Finding Nemo

Tuesday, January 10, 2012

The Blog is Back!! Woo-hoo!!!

So faithful blog readers (all 3 of you!), you may have been wondering what the hell happened to the blog. Or more likely, you were too busy watching the Amazingly Gay Wedding of England (full disclosure: I watched the whole 800-hour thing from a tinny TV set under a palm tree in a little island in the Philippines gathered around 40 extended family members. They loved it. It was all very scary.)

The HMS Boozy
The truth is that I had about 30 posts all ready to go, chock full of hilarity, sex, and adventure, when I got my laptop stolen in Croatia off my sailboat. Well, it wasn't exactly a sailboat. I mean, it had sails. But they were never used, mostly because they prevented maximization of tanning zones above deck. The stereo, card table, and on-board beer taps on the other hand were used extensively by all 20 of us. You see, this was really a booze cruise along the Dalmatian coast, and about the only thing I remember is at one point I jumped 20 feet off a stone boardwalk onto a water taxi, splitting my ass-bone into 7 pieces, for nothing more than to impress a girl who had already started making out with someone else.

On average, we "sailed" with about 4 other boats, which meant that on any given night about eighty to a hundred 20-year-olds (and "Resurrection Jesus", yes that was me) stormed each tiny island much like Vikings used to storm random restaurants in the old Capital One commercials. So as you can imagine, it was probably fairly easy for a thief to wait for the Inebriation Armada to arrive to his island, then waltz on-board and start nicking laptops.

I had a foolproof plan to back everything up. You see, I had purchased a stack of 16GB memory sticks that I would store in a separate place from my laptop. Genius, when you think about it. But, unfortunately, this plan required me to actually spend quite a lot of time copying files which I sort of never got around to. The problem turned out to be that I was too busy getting assaulted on Russian dance floors by tall models that said things like "wodka," and getting lost in Polish alleyways with a 2-foot kielbasa in hand instead of a map.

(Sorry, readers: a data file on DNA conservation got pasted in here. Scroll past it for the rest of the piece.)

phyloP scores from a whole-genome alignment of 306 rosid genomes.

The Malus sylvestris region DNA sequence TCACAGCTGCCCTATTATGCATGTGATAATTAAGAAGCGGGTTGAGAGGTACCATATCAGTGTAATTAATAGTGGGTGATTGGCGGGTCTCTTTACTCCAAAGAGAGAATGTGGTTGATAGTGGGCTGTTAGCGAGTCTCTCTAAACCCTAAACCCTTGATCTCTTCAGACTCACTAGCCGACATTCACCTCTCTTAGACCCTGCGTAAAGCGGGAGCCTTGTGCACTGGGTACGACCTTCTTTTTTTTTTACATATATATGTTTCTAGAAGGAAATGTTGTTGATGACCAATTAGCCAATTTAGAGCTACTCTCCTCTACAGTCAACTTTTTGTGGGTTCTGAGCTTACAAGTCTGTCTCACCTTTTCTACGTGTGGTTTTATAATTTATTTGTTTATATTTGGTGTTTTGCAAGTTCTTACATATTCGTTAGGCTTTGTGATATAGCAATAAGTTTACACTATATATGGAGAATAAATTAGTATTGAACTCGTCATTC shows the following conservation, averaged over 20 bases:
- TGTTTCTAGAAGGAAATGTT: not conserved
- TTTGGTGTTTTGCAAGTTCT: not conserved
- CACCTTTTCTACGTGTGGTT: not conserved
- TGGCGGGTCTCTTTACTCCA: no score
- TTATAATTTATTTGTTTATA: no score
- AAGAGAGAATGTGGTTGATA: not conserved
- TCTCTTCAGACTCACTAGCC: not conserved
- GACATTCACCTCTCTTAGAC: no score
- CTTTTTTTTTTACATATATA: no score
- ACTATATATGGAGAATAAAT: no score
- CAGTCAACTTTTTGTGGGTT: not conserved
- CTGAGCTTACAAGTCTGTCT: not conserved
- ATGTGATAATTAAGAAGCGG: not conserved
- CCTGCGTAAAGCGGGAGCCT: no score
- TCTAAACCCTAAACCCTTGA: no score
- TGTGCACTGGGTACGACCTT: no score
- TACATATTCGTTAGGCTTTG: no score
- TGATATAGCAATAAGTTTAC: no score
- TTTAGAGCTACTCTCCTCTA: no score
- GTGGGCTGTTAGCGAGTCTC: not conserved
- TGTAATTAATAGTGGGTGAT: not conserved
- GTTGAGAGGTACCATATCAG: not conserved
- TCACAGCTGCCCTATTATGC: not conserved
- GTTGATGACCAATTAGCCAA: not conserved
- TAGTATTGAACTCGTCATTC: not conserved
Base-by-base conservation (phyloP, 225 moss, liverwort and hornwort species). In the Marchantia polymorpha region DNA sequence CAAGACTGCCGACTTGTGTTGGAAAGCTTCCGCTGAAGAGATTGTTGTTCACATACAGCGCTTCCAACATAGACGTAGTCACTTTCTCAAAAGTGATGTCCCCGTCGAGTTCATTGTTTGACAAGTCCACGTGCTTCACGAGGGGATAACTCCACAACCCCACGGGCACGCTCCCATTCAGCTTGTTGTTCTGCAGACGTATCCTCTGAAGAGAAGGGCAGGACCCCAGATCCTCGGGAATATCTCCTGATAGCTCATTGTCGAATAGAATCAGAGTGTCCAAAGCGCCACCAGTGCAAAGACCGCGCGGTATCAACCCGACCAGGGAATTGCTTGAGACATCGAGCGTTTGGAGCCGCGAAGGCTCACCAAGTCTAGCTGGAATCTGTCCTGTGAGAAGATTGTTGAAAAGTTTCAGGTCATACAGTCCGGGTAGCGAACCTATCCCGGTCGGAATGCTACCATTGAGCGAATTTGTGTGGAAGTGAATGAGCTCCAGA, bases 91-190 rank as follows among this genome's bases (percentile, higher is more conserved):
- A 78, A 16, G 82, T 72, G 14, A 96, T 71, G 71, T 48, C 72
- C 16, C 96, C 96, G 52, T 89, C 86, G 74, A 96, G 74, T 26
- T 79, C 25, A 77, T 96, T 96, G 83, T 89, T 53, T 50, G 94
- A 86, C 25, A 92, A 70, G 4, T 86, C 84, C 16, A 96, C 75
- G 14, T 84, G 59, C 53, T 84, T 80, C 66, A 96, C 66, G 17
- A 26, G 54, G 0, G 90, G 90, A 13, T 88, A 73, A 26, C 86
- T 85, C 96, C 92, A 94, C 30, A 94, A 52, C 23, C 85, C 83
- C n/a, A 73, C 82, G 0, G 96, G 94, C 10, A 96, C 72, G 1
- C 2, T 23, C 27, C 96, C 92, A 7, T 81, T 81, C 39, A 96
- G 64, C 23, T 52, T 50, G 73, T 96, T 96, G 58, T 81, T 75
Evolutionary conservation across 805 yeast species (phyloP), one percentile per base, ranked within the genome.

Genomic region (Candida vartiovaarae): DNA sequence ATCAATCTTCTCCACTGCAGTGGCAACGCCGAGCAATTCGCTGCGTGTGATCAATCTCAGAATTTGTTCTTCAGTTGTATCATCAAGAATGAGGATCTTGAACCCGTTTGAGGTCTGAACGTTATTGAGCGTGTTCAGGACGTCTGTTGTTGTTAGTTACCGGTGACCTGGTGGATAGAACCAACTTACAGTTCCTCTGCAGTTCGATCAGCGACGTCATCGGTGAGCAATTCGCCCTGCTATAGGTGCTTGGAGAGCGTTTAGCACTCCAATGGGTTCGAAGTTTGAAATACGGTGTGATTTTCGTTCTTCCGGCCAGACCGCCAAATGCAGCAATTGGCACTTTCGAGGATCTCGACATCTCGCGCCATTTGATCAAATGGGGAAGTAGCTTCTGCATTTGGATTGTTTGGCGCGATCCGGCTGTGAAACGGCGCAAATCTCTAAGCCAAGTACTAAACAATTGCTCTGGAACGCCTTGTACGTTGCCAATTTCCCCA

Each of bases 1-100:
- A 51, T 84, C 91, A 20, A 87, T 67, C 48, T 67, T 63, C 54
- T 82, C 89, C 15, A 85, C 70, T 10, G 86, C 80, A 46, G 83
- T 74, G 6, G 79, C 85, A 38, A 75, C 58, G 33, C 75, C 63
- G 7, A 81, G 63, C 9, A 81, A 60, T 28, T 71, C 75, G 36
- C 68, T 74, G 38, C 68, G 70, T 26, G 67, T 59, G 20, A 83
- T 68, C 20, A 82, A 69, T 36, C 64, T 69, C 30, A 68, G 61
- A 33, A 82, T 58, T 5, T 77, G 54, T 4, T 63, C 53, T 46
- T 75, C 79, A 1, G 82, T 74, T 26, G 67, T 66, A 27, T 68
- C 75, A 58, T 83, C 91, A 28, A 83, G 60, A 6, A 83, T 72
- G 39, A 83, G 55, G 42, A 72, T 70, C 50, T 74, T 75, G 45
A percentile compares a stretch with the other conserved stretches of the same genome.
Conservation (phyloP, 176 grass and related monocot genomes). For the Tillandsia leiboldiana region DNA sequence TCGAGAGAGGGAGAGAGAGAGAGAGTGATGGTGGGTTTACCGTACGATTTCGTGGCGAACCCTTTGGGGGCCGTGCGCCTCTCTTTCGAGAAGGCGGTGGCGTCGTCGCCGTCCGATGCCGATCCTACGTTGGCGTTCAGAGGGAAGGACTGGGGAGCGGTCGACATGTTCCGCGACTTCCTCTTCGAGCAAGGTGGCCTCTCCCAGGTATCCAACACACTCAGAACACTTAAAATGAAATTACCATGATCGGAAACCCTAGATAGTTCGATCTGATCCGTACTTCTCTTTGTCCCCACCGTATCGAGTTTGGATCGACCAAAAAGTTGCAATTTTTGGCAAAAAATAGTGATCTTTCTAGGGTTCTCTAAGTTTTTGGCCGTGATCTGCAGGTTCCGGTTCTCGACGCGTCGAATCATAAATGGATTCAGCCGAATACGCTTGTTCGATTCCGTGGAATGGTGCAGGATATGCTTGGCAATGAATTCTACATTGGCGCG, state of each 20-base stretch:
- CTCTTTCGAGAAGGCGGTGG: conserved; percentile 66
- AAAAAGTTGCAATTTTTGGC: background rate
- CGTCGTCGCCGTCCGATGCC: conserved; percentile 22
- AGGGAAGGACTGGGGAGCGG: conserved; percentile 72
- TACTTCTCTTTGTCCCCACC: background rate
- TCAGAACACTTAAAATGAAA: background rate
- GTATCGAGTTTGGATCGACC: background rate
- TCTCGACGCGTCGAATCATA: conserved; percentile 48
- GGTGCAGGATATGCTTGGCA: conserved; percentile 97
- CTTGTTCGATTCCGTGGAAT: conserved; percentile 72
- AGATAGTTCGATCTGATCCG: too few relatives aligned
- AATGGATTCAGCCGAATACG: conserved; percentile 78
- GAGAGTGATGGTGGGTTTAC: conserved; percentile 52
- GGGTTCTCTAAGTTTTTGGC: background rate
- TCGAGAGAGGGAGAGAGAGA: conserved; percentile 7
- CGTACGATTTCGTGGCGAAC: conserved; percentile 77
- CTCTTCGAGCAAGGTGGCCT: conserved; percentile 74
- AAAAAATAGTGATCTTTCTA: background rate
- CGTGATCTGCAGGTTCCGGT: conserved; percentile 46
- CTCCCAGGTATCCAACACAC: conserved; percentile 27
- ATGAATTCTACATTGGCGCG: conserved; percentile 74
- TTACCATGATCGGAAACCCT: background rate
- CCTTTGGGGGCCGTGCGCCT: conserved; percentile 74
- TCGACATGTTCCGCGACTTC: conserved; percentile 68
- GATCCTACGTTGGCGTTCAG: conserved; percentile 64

So, on that fateful night in Korcula, I lost it all. And I mean that literally. You see, even if you have only traveled on weekend jaunts to Tahiti, you may have experienced that utter black despair which occurs when you realize you have lost all of your photos.  You may have planned months for that Tahiti trip, and the memories may have been priceless, once-in-a-lifetime moments, and now they are gone except for a few already fading memories between your remaining brain cells.

Crazy Nemo! be very afraid
Now, imagine instead you planned your trip for 5 years, researched 30 books, invested all of your savings, and even quit your job and said goodbye to everyone you've ever known. And then, after taking the greatest photos of your life while galloping alone in stunning Mongolia, or running naked along a crumbling lonely portion of the Great Wall (ok perhaps those photos won't be missed), you realize you will never see any of them again. Ever.

And they can never be re-created.

I spent the night going through all 72 stages of grief. I am ashamed to say in anger I broke some onboard items, in denial I pounded the sides of the boat at 3am until I woke everyone up, and in acceptance I sobbed like a little girl for about 20 minutes. It was too much to take. My whole life up to this point was simply a preparation for this trip, in my frame of mind. And now, everything I had ever worked for was gone forever. At least, that was the sort of dark place I found myself in at the time.

Time is truly a funny thing. It does heal even the deepest wounds. Well, perhaps healing is the wrong word. But, instead of fresh pain, I think its safe to say there is now a scar.

It took me about a week before I could even think to lift my camera. What was the point, if these memories too might be taken from me? Slowly, I found myself clicking the button out of instinct. It took until Turkey a few weeks later before I remembered the pleasure of capturing something wonderful in an image.

The task of re-creating the blog was even more daunting. I had lost weeks of original writing, fresh memories that now I could only vaguely recall. I could never re-create it quite the same. And on top of that, by the time I could bring myself to write again, I found myself 3 months behind, and busy with new input from the sensory overload of the Middle East.

So, you can perhaps begin to understand why, in January 2012, you are finally reading the events of July 2011.

I hope you like it! There are fantastic, aromatic, squishy, and best of all, extremely embarrassing things ahead to enjoy.... happy reading!


  1. What a tragic occurrence! I mourn your loss. But you can make memories without cameras. Blogging your experiences, even if they did happen 6 months ago, will be a memento of your trip to look back on in the future.

    Keep going forward, blogging soldier!

    1. thanks unlacing! hope you stick around and enjoy some of the stories ahead

  2. Thanks for sharing the deets on what happened. It does suck you lost the pics, but you still have your health, and a lot of similar pictures of places you visited are taken by tourists every day. Just without your mug. One thing to consider is contacting the other people who also took pictures of some of the events you attended. (Typically once 1 person starts everyone else also wants to take a pic of the evening festivity.) For what it's worth, I myself mostly stopped taking pictures; I just don't ever have time to process them or really care about preserving the past that much. And there is always the complex privacy issue of taking pictures with other peeps in it. I too lost most of our pics. But it wasn't that big deal.